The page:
I began with a listing announcing myself to the women of my city.Each day I tried a different approach to see what would be most effective, though I never lied or posted fake photographs.All the responses I got from real people on my first day weren't from women — they were from men.
The prostitutes of Craigslist speak in code, but it's not a difficult one to learn.
They advertise "French lessons" — an odd thing to advertise under "Casual Encounters," don't you think?
Have a good one." Most didn't write back after that.
One responded: "Really man, can be cool and relaxing." I began to suspect that no women actually used the site.
Or can two regular people really make the connection that the section's name suggests?
I should admit that I had no intention to actually hook up with someone, should the opportunity arise, if for no other reason than it would be inappropriate and manipulative to an unwitting partner to do so and write about it.
If you follow the link she provides, the website asks you for your credit card number — y'know, so it can do a background check to make sure you're not a criminal. My favorite scam: One individual tried to get me to buy him or her virtual currency in online games like Maple Story before agreeing to hand over contact information. I decided I would have to take the initiative, so in addition to posting my own ads, I started responding to every ad from any woman who seemed at all interesting.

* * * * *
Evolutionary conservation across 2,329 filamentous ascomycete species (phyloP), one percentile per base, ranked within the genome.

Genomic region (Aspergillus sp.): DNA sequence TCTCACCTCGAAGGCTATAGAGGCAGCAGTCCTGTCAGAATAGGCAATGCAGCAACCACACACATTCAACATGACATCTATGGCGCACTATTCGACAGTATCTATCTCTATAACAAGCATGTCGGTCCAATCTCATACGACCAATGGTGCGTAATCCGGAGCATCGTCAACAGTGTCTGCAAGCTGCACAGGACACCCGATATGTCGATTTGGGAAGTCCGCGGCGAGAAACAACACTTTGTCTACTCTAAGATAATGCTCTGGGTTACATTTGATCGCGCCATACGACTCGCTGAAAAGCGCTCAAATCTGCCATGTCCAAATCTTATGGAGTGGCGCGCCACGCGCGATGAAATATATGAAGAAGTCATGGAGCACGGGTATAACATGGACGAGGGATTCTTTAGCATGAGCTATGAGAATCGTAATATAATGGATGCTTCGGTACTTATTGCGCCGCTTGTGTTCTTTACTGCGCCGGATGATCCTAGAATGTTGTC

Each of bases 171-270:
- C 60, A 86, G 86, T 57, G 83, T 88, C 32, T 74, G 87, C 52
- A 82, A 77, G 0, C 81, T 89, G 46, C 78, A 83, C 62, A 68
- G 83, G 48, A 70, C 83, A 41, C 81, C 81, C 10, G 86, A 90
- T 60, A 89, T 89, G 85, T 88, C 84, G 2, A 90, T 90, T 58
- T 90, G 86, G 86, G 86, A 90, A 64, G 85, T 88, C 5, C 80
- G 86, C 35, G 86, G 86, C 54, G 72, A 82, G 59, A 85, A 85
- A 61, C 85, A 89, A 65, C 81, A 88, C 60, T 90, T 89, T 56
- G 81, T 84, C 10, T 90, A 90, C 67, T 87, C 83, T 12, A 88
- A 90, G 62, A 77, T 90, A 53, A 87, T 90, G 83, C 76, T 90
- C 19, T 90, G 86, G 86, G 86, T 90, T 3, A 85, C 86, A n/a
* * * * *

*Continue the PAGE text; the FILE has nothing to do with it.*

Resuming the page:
I cast a wide net in my searches, looking up posts by straight or bisexual women between the ages of 18 and 35 who lived anywhere in Chicagoland — a large metropolitan area that's home to close to five million females.
I typically wrote two or three paragraph replies and matched the tone of their own messages, then attached a couple of tasteful photos of myself.
I didn't get a single reply from an actual prospect this way.
Well, it's obviously a euphemism for something else.